Race for gas
And, I lost it bitterly
Life was becoming such a load for me, the sooner I shed the better, I thought. Yet if anything was persuading me against ending my life, were my children. But I knew I could not hold back for too long from the extreme step.
The words of that soothsayer, which had receded from my mind over the years, had of late suddenly begun to ring into my ears. Was the prophecy coming to fruition? No definite answer had I, but strong hunch I had indeed.
Others did not find apparently any plausible reason for me to mull that extreme step. Money-wise not bad— if not so well off a family— kind and caring parents, beautiful and loving mate, two small pretty children, a separate house, a secure job— something that is a dream in Kashmir; why should a person like him ever think of suicide.
Others’ assessment about me was accurate to a great deal. Calm, comfortable— and perhaps cheerful too, the life by and large was going on smoothly till what they say yesterday. But then a single intervention into my life by the state set off a crisis in my family. All of a sudden life seemed to be losing the charm and becoming insipid and uncertain too.
Everything had come in an immaculately drafted series. Just two or three days ago it all had begun. The news TV channels were roaring: The UPA government had finally bitten the bullet. The corruption-riddled government had laid bare its economic reform plan. I could have taken the news lightly, but for some experts with a communist bent of mind suggesting the decision was going to affect hundreds of millions of people across the country.
Finance Minister, P. Chaidambaram, was more than explicit: Government cannot sustain the burden of subsidies. Sauvé and chic English speaking economists in the cosy TV studios were hopeful the policy would help contain what they said fiscal and current account deficits— the terms I suppose more than half of India’s population including me don’t understand.
What finally I could make out of those sparring discussions was that a commodity used in almost every kitchen, the LPG, was going to become dearer. Without getting angry, I consoled myself by thinking like those TV show experts: The government has a reason to do it! Where shall it bring the money from to contain the rising fiscal deficit? Of course it is the people who have to contribute at this hour of ‘crisis.’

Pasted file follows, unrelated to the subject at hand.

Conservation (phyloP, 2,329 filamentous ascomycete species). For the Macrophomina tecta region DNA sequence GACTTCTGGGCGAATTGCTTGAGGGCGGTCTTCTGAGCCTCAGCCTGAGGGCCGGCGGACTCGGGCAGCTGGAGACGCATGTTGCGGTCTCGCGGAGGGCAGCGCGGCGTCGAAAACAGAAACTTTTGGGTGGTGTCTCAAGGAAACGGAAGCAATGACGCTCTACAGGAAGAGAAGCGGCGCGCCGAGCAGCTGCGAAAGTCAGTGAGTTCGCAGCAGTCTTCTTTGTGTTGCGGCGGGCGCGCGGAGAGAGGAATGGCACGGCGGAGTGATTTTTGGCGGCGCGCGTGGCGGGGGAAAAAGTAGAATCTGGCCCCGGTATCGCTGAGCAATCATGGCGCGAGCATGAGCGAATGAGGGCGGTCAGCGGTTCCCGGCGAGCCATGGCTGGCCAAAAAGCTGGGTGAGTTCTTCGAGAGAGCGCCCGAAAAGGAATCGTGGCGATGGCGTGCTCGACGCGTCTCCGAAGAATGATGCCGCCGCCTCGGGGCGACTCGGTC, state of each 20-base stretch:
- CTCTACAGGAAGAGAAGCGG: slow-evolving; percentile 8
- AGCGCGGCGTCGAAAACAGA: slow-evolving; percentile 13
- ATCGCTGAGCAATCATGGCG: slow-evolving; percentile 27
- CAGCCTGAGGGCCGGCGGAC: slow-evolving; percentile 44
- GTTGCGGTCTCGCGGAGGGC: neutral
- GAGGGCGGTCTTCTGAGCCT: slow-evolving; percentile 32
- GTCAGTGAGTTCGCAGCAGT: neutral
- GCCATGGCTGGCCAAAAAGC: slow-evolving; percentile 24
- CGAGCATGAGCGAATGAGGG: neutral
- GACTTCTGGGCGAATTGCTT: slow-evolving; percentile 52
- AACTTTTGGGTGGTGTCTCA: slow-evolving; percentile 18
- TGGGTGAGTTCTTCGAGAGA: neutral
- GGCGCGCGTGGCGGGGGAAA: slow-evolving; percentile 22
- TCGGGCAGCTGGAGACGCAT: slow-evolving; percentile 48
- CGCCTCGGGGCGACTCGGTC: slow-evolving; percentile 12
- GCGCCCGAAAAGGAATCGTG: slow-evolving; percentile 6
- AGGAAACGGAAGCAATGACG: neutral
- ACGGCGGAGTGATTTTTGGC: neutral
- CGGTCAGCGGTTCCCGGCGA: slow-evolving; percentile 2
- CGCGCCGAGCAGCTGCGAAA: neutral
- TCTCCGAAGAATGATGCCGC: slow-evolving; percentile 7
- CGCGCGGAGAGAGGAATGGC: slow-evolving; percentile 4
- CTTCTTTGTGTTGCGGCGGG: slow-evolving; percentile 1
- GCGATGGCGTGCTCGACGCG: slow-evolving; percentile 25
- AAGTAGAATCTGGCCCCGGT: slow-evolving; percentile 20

Following night, there was again hullabaloo on the TV channels. Some lady politician who had previously pulled the rug under the feet of Communists in some southern state of India, TV anchors were telling, was all fire and brimstone against the central government. The otherwise dry discussions were turning interesting. The midget lady, God knows, wherefrom she had summoned such a tall strength, was challenging the whip of the UPA. “Increase the number of subsidized LPG cylinders per year per family, or else I shall spoil the broth,” she challenged. I found the debate was becoming interesting least realizing it held an ominous foreboding for a serious crisis into my family.
After watching several TV discussions I understood India was beset with the international criticism for its “slow” approach on economic reforms. In the forefront of the campaign heaping scorn on New Delhi were the countries who want to lap up Indian market. The international opprobrium of late had become as severe as to call its economist prime minister— someone who two decades ago had devised the ambitious plan for the country to tread the path of economic growth, an “under achiever”. The government was emphatic: Won’t bent any longer! Let them go who want to leave.
I was finding the discussions so interesting. Suddenly the economic nuances of the international politics had begun to become understandable to me. But before I could watch the discussions on the idiot box on the third day, the crisis began to whiff from my home.
It all started with my wife’s early morning complaint: “The LPG cylinder is empty for the past over a month. The second cylinder in use may last for one or two days. There is a lot of talk going on about gas shortage. Get the LPG refill today only.”